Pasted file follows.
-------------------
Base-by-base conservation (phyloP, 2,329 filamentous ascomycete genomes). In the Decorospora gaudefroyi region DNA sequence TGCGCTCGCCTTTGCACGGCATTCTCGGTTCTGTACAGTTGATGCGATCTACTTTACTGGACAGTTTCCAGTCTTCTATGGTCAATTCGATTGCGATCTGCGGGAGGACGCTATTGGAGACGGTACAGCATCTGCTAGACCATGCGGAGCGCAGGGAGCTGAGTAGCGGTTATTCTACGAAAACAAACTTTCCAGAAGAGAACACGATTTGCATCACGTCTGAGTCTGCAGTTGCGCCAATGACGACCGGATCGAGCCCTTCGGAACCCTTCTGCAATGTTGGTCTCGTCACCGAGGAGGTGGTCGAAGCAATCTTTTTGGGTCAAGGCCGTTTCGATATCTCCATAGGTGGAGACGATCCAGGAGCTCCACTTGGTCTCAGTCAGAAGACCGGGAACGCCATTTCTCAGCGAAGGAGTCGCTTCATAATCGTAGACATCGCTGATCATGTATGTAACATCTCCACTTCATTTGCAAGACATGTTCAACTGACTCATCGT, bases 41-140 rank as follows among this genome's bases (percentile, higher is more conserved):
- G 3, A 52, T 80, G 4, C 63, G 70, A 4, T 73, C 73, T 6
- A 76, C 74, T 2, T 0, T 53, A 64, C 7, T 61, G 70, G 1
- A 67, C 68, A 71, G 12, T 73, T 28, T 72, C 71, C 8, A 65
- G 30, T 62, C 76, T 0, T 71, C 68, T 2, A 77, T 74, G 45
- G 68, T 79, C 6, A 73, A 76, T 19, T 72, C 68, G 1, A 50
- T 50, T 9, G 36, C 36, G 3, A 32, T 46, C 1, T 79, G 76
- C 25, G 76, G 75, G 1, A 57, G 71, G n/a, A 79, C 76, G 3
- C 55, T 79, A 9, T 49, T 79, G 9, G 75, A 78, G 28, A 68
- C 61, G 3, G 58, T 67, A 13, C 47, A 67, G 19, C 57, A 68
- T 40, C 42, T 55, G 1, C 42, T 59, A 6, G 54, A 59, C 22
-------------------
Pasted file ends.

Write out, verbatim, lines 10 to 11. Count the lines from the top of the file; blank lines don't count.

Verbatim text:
- C 61, G 3, G 58, T 67, A 13, C 47, A 67, G 19, C 57, A 68
- T 40, C 42, T 55, G 1, C 42, T 59, A 6, G 54, A 59, C 22